I remember crying so much through this book, and even today I tear up thinking of Big Dan and Little Ann. I also loaned this to my (then) children’s librarian, because the library copy was always out. I even marked the pages, “Get out tissue here.” – DeAnn Okamura
I love, love, love this book with all my heart and soul. My fourth grade teacher read it to me eons ago, and I’ve read it to two of my three boys. There’s something about weeping together uncontrollably that builds a community of readers… - Tess Alfonsin
I suppose there might be some question as to whether or not this book belongs on the list since it was initially published (mistakenly, I personally believe) as an adult novel. However, since 1961 the book has been marketed to kids and that has worked out quite swimmingly. On this Top 100 Children’s Novels List I am counting “classics” that may not have initially sought out kids as their primary audience, but found their way there eventually. This title certainly slots into that category (and accounts for why it didn’t win any children’s literary awards at the get-go).
The plot from the Scholastic Literature Guide reads, “At age 10 Billy Colman decides he must have two hound dogs. It takes him two years to save the money, but he finally has enough to order the dogs. He names his pups Little Ann and Old Dan. From then on, Billy and his dogs spend most nights hunting raccoons along the river bottom in the foothills of the Ozarks where he lives. As Billy becomes prouder and more attached to his dogs, it becomes clear that they are a unique team. Old Dan is a bold fighter and Little Ann is as smart as they come. The dogs are intensely loyal to one another and to Billy. The story is packed with hair-raising hunting adventures and glorious moments of triumph. By the time Billy’s grandpa enters the dogs in a championship coon hunt, they are known all over the county. Billy and his dogs win the contest but not long afterward, they encounter a mountain lion while hunting. In killing the lion Old Dan becomes fatally injured. Little Ann dies soon after from grief, and Billy buries them both in a lovely spot on top of a hill.”
How did it come about? Jim Trelease in Trelease on Reading puts it a funny way: “Not all stories are published as soon as they are written and some take longer to write than others. Robert McCloskey spent a full year writing the 1,142 words in Make Way for Ducklings. E.B. White thought about and revised Stuart Little for nearly 15 years. But Where the Red Fern Grows, by Wilson Rawls, is the only children’s book I know that was completely burned before publication because of embarrassment by its author–after he’d spent nearly 20 years writing it!” Much of the book was based on Rawls’ own childhood in the appropriately named Scraper, Oklahoma. He spent much of his life writing, but before he married his wife he burned all his manuscripts up. She asked him to rewrite one of them, so in three weeks he wrote (or rewrote, depending on how you look at it) Where the Red Fern Grows. It was sold to the Saturday Evening Post, did poorly because they thought it was for adults, and then in the late 60s teachers and kids got ahold of it and made it a huge hit.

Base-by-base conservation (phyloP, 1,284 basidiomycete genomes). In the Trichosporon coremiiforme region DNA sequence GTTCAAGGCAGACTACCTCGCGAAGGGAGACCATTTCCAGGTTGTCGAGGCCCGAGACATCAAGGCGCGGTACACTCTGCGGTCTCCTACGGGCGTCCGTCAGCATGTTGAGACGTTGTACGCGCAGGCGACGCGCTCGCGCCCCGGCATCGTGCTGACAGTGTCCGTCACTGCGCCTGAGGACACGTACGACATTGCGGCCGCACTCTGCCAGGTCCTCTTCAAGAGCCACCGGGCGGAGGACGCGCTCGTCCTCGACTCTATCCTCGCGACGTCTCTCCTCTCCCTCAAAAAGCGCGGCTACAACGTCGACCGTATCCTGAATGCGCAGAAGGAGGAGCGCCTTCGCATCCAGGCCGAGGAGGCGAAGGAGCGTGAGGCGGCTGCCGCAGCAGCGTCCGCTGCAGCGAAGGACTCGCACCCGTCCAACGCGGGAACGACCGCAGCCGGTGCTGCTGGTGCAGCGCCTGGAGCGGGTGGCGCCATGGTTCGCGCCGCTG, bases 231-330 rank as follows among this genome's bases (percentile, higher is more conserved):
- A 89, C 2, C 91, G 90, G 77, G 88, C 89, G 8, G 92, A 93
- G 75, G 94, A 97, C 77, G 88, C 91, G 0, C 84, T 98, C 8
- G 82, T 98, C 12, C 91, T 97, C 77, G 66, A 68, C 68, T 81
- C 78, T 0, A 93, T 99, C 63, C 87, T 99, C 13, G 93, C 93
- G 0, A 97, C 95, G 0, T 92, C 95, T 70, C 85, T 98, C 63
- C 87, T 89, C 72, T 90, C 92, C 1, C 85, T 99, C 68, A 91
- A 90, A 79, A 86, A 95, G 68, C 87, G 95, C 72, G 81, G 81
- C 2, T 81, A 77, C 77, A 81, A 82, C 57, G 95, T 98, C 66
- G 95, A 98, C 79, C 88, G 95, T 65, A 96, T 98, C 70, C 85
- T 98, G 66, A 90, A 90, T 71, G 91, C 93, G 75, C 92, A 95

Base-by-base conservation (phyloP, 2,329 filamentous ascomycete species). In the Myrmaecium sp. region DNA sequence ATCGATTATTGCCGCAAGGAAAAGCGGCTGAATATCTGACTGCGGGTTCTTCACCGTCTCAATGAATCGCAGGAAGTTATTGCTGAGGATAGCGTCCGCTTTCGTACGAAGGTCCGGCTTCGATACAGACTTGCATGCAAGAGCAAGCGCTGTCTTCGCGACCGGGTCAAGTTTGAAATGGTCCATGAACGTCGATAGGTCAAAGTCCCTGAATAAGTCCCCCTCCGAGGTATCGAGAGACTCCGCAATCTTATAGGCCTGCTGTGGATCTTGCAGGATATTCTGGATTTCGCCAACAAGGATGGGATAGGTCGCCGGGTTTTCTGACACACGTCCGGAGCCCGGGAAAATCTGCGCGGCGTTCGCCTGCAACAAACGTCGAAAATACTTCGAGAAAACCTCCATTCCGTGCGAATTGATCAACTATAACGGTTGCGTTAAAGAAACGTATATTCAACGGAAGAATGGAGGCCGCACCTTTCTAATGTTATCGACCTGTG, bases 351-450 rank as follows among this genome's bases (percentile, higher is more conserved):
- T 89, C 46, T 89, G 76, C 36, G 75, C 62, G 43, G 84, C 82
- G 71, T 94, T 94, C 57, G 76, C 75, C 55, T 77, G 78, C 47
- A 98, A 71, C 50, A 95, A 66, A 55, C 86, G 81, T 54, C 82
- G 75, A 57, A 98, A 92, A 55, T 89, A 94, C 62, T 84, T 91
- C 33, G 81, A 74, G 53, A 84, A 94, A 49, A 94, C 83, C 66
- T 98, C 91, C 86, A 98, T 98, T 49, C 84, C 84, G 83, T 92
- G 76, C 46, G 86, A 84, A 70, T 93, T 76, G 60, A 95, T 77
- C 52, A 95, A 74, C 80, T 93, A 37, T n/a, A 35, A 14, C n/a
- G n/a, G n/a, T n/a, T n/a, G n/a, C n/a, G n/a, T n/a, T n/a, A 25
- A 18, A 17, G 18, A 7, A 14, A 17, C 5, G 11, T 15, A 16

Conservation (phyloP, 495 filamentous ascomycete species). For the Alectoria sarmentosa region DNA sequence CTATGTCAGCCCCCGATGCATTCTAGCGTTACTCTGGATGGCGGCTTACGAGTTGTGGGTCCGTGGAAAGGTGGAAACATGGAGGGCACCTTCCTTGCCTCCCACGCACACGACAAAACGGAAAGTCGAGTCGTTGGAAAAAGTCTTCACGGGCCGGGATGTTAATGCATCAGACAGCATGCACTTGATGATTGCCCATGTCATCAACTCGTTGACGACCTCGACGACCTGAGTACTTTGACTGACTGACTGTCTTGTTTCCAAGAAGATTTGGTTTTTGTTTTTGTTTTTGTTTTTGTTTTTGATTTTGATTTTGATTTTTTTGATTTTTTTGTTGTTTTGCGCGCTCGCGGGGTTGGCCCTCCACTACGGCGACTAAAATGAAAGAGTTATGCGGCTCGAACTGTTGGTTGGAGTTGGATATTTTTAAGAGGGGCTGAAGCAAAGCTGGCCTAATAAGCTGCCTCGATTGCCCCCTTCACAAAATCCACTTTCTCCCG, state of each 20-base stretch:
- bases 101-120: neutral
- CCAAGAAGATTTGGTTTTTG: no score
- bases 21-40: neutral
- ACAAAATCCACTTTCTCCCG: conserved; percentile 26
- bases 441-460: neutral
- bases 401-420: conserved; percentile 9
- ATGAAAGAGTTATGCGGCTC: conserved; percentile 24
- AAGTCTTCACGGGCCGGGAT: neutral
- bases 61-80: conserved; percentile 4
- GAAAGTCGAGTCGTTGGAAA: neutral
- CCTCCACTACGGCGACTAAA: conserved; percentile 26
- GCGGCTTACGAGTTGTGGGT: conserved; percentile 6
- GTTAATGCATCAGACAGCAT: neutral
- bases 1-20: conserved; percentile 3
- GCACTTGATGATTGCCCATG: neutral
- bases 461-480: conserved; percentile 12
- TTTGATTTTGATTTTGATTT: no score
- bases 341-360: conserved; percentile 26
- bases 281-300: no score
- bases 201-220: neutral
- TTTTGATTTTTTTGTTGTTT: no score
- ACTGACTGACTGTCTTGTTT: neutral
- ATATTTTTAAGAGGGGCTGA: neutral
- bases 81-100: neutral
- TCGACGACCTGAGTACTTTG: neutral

There’s a rather funny “Review of Where the Red Fern Grows” by Robert Wilfred Franson at Troynovant that makes some interesting points about the book that I’d not known before. For example, the sisters are never mentioned by name, which is a bit odd. And then there’s this note: “There are other intriguing moral lessons in Where the Red Fern Grows. For instance, during a challenge to find a particularly wily raccoon, a local young bully-boy and his bully-hound come to fatal ends while crossing our hero and his dogs. But nobody worries much about accidental deaths; the bully’s own family is no more excited than they’d be to see a coon fall out of a tree. So that’s all right.”
- The Mississippi lesson plans for this book are particularly fascinating.
- A cake of the book anyone?
For years I’ve collected information about statues of famous children’s literary characters. I had no idea until I started researching this book, however, that there is a statue of Billy and his dogs at the Idaho Falls Public Library. Amazing.
There are at least two filmed versions of the book. The first was from 1974. You can see a bit of it here.
Re: The song that plays at the beginning of that clip…. oh, 1974. Never change.
I guess I always thought that Dave Matthews made his film debut in Because of Winn-Dixie. Nope. It was in the 2003 version of Where the Red Fern Grows, I guess. The man has a thing for dog movies.